Of the players listed directly above, the priority signings, in my opinion, are Bushrod and Harper. And then Lance Moore. 


It's much too risky to go into 2011 with a question mark at LT, a position of vital importance, especially considering the Saints have legitimate Super Bowl aspirations. Signing Bushrod to handle the left side of the line for 2011 is an absolute must. 


As for Harper, he's been shredded by Saints' fans in the aftermath of the Saints' 2010 playoff loss to the Seahawks. And while Harper has deficiencies in pass defense, he is a two-time Pro Bowler and one of the Saints' most consistent defenders during the Payton era. He's also exceptional against the run. Combine this with the fact that the Saints are perilously thin at the safety position, and it means that re-signing Harper is essential. 


While Lance Moore is a personal favorite of mine, and a favorite of almost all Saints' fans, re-signing him is less of a priority when you take into consideration the entirety of the Saints' immediate needs and salary restraints. Without question, Moore is an outstanding WR. But with the diversified, socialist philosophy the Saints' offense espouses, I can't see the Saints offering top dollar to Moore. Remember, the Saints rattled off a 13-3 season in 2009 largely without the services of Lance Moore. That's not to minimize his abilities or belittle his contributions; it's just a reminder that on the Saints' offense, the only one critical component is Drew Brees. 


I do believe both the Saints' front office and Drew Brees badly want to re-sign Moore. But I also believe Moore is looking for a big payday, as he's outperformed his prior contracts and likely wants to maximize his earning power, as he should. He deserves a requisite payday. Unless he's willing to accept, say, 80-85% of what some other team may offer him--and I'm assuming some other team will make him an attractive offer--I sense he'll play elsewhere next season. But let's hope not. 


As the next few days of free agency unfold, the Carl Nicks' situation bears watching closely because, in my opinion, his fate is the domino that dictates the difficult decisions the Saints' front office faces.

05 July 2011

The 2011 Draft: Impact Players

The results of the Saints' 2011 draft hold enough promise that the current draft class has the potential to rival the 2006 draft, widely considered the best draft in Saints' history. 


In 2006, the Saints kicked off the draft with the much ballyhooed selection of Reggie Bush at #2 overall and then went on to add Roman Harper, Jahri Evans, Zach Streif, and Marques Colston. The 2006 draft supplied a vital core of players who ranged from the underrated and versatile (Streif) to the elite (Evans, Colston), with each player fulfilling a key role during the past five years for the NFC's winningest team over that span.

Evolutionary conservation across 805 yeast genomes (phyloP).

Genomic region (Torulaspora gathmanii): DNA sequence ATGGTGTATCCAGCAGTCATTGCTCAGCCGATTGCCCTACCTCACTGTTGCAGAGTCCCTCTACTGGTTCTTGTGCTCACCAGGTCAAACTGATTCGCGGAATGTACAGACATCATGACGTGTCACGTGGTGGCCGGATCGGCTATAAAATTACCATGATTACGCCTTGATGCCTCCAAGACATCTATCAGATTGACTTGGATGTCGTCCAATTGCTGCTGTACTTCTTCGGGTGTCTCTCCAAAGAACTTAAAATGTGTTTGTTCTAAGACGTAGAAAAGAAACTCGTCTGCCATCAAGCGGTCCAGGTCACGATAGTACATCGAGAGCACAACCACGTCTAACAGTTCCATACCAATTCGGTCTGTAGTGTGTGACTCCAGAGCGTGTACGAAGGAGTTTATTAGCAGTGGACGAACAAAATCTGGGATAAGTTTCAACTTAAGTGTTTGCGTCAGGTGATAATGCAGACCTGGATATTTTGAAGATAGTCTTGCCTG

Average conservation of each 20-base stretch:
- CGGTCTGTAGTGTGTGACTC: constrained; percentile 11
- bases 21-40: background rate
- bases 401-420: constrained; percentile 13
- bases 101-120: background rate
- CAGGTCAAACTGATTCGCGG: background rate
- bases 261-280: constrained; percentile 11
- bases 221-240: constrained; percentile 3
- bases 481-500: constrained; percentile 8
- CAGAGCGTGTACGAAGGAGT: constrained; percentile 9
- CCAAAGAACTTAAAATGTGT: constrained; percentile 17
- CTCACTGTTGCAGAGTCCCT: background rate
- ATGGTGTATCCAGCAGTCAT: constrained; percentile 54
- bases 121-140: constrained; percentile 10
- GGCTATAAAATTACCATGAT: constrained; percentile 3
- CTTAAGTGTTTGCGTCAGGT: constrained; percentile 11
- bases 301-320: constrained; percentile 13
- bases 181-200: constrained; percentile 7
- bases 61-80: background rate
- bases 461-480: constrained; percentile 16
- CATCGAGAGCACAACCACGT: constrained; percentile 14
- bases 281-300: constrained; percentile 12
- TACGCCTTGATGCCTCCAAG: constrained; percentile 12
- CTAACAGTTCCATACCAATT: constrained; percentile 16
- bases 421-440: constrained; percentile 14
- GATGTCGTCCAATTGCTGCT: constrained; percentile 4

In 2011, the Saints added several promising players to bolster the team's foundation and fill vital needs on the roster. Let's take a look at each of these players and see what their roles might be and how soon they might contribute. 


Nate Bussey, OLB Illinois
* 7th round, 243rd player selected overall
* 6'1, 228


The second of two LBs selected from Illinois by the Saints, Bussey projects as special teams contributor in 2011, assuming he makes the Saints' roster. 


While he lacks ideal size, his speed, quickness, and work ethic provide key attributes for his role as a special teams player. Impressing the Saints with his demeanor and character, Bussey already appears to be a favorite of Gregg Williams.   


Gregg Williams on Bussey: "Fans will be pleased how tough he is, how versatile he is. He can play in space, and wait til you see him on special teams. He can flat get it done."


Sean Payton on Bussey: "He's a guy that has versatility. We think he can be guy that will contribute right away in the kicking game."  
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Greg Romeus, DE Pitt
* 7th round, 226th player selected overall
* 6'5, 264


Romeus possesses prototypical size for an NFL DE. In 2009, he was the co-Defensive Player of the Year in the Big East. 


Back and knee injuries derailed the latter part of his college career, sinking his draft stock from a projected 1st/2nd round pick to late-round status. It appears unlikely that Romeus will be able to contribute in 2011 due to rehab on a torn ACL. 


Romeus will be a project for Gregg Williams and the defense, but his overall physical attributes, athleticism, and pass-rushing skills will provide him the opportunity to ultimately crack the Saints' lineup, likely in 2012. With the Saints aging at the DE position (W. Smith, A. Brown), Romeus--assuming he's fully recovered from an ACL injury--should provide adequate replacement value.